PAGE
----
Having the right national framework in place to empower IP&LCs in parallel with international cooperation was also mentioned as a matter of high importance. In this regard, Dr Rodgers Lubilo (CLN Zambia) highlighted how IP&LCs should not only be participants but also reliable and active partners to the governments.
From an IP&LC perspective, sovereignty and the right to self-govern were among the key takeaways from the press conference. Jessica Fort (Wildlife Biologist at Navajo Nation Department of Fish and Wildlife) spoke on this point while representing the Navajo Nation, the largest native American tribe in the US.
It was noted that native people have a deep connection and relationship to their lands and how it is of utmost importance to have this approach valued. Furthermore, with tribal territories covering huge expanses of critical wildlife habitat across the country, it was argued they have equally important wildlife management responsibilities as their state and federal counterparts.
Emilio Rangel (Chair of the Mexico Council) reflected on the positive role of sustainable use in supporting communities. Mexico was given as a case study, where hunts for local big game species is the most important tool for species and habitat conservation, with significant improvements to habitat qualities and species numbers seen since 1995 (Desert bighorn sheep grew from 5,000 in the 90s to 16,000 today).
Closing the press conference was Maxi Pia Louis (Director of the Namibian Association of CBNRM Support Organisations), who emphasised how bringing IP&LCs to the table will be critical if we are to implement the Sustainable Development Goals (SGDs), address human-wildlife conflict and eliminate poaching.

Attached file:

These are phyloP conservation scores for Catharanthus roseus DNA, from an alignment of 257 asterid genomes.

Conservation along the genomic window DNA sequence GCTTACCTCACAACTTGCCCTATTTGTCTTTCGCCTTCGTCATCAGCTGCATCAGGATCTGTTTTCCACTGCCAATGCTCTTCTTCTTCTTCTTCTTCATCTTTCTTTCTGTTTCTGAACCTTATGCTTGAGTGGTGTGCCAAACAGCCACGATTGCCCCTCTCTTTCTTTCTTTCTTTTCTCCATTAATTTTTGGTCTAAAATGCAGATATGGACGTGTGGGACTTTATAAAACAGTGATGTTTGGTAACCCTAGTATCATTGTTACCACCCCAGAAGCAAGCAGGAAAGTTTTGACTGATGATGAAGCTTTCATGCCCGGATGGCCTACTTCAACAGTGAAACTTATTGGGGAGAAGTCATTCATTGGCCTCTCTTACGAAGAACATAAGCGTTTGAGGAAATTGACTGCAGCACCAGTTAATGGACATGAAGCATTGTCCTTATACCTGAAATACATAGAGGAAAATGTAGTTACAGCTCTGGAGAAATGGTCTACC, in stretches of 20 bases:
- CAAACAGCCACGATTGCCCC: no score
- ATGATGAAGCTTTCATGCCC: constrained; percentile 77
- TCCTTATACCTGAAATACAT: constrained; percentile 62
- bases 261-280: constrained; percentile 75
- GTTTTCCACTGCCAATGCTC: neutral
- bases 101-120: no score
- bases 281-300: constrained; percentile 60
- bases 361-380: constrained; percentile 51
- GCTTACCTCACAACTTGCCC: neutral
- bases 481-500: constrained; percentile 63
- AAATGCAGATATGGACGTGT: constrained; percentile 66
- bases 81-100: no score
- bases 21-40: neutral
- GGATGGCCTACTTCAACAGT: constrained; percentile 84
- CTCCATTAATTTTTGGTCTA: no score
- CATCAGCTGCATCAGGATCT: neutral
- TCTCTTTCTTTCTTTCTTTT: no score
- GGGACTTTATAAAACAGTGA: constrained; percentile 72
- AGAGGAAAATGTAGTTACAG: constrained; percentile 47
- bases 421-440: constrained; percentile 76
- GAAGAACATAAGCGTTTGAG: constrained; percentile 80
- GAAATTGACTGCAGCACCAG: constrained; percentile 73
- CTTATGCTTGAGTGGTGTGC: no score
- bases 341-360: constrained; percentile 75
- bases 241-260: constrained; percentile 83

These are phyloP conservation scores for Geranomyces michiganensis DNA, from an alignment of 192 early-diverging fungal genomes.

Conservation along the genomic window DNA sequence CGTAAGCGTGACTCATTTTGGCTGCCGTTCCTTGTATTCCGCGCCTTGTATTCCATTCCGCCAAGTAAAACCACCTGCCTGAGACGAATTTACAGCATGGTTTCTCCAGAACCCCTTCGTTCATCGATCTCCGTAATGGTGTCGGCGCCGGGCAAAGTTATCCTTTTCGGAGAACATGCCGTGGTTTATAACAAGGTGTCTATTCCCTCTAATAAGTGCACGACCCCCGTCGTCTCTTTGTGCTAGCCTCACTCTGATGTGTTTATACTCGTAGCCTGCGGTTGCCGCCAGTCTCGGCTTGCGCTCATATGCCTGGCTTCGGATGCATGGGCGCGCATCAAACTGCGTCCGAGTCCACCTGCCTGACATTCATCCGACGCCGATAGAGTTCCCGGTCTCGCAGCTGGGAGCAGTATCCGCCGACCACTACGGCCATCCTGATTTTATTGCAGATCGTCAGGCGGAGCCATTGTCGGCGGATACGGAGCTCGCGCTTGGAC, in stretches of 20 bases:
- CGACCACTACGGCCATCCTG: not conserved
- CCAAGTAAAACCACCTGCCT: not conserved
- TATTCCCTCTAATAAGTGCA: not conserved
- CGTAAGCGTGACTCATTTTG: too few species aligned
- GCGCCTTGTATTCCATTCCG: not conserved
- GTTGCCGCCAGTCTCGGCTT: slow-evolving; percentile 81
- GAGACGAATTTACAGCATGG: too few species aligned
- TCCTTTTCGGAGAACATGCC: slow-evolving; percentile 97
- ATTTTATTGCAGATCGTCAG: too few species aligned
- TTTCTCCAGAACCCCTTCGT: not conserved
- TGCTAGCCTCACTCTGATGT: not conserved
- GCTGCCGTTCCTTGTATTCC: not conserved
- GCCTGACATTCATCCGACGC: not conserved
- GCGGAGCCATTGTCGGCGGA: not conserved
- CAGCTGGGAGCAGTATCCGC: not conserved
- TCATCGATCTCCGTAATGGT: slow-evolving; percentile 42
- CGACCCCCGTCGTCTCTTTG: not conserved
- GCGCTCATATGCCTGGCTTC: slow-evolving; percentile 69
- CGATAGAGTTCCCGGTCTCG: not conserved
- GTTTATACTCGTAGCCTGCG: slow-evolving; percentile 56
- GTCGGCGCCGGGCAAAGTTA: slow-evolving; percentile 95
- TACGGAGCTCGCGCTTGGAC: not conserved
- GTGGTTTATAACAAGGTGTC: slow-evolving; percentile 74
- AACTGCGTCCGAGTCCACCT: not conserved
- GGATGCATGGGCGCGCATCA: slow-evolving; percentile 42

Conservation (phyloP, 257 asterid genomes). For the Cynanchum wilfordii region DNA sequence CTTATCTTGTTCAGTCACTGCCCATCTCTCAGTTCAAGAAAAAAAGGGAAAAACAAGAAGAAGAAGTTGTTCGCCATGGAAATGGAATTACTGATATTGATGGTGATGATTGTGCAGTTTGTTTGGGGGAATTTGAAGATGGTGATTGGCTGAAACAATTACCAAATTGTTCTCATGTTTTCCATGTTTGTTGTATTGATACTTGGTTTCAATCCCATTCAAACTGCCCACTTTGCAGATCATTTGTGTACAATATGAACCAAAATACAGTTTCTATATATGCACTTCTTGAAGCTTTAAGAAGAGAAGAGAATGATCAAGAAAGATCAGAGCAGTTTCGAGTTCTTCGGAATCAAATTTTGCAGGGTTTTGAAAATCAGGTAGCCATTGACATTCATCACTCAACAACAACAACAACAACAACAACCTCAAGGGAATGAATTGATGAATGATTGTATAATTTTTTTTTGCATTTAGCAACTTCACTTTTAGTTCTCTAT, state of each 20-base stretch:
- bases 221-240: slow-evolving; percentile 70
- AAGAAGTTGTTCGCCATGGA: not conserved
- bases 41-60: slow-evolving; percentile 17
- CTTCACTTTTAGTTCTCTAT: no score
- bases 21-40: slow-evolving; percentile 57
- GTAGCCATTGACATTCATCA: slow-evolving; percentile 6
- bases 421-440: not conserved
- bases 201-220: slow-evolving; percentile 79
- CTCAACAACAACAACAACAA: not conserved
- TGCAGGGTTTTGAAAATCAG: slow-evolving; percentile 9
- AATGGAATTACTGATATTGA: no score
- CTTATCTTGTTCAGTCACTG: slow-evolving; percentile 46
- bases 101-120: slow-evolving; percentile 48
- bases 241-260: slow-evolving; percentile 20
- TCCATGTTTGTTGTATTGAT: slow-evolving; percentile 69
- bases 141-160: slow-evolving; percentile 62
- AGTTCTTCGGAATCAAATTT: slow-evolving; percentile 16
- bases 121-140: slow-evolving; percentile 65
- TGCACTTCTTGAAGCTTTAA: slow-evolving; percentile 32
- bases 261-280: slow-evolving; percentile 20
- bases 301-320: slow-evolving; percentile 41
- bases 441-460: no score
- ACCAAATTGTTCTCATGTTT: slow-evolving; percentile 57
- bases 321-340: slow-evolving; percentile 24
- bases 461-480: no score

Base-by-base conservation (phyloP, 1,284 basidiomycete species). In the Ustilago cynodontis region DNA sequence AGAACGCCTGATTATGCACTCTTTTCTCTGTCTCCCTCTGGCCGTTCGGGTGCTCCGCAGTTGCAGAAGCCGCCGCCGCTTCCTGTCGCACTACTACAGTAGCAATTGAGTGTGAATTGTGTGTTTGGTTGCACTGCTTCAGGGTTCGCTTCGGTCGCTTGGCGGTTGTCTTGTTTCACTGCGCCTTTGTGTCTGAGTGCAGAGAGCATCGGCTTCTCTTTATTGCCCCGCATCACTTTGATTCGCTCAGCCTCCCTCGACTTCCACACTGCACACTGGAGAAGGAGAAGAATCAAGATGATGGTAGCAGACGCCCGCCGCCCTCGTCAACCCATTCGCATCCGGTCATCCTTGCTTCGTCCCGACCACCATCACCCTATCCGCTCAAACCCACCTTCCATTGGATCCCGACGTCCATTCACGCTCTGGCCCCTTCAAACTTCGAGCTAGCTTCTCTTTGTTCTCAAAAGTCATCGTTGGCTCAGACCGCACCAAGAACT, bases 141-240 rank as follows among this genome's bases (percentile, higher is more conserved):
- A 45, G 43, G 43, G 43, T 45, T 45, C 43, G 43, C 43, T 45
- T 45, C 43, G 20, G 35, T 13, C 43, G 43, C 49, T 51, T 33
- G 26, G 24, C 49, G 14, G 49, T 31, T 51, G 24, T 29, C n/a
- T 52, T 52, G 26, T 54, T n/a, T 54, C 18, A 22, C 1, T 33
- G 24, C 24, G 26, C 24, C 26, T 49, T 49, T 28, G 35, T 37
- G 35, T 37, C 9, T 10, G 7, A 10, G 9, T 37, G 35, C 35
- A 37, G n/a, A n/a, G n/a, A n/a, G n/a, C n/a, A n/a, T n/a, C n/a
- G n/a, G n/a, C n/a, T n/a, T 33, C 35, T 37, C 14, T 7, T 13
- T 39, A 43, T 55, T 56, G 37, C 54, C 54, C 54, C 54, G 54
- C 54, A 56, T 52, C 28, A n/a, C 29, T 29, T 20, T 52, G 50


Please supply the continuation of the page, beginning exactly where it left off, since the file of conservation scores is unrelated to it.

Going forward, CITES was encouraged to continue discussing the issue of IP&LCs, and a reminder was issued to participants that conservation will never work unless rural communities are properly recognised.
CITES CoP19 Side Event
“The Impact of CITES Decision-Making on Livelihoods and the Role of IP&LCs in the Convention.”
The side event was hosted by the Governments of Zimbabwe, Botswana and the Community Leaders Network (CLN).
As suggested by the title, it looked to investigate how human livelihoods are impacted by the decisions made by CITES, as well as the current and possible future role of IP&LCs in the convention.
As part of the proceedings, two CITES CoP19 Working Documents of particular interest to the topic area were presented and explored together with participants.
The establishment of a Rural Communities committee was the first to be discussed, with Patience Gandiwa (Vice Chair of CITES CoP19) introducing the relevant CoP19 Working Document 15 – Participatory Mechanisms For Rural Communities In CITES.
The document is a follow up on previous attempts to establish such a committee; it was noted that CITES currently has no specific mechanism that will amplify the community voices in decision-making processes.
Hon. Philda Kereng (Minister of Environment, Natural Resources Conservation and Tourism. Botswana), then presented the CoP19 Working Document 87.1, which inter alia urges CITES to amend their approach to Appendix listings while taking into account benefits generated by wildlife trade for human livelihoods.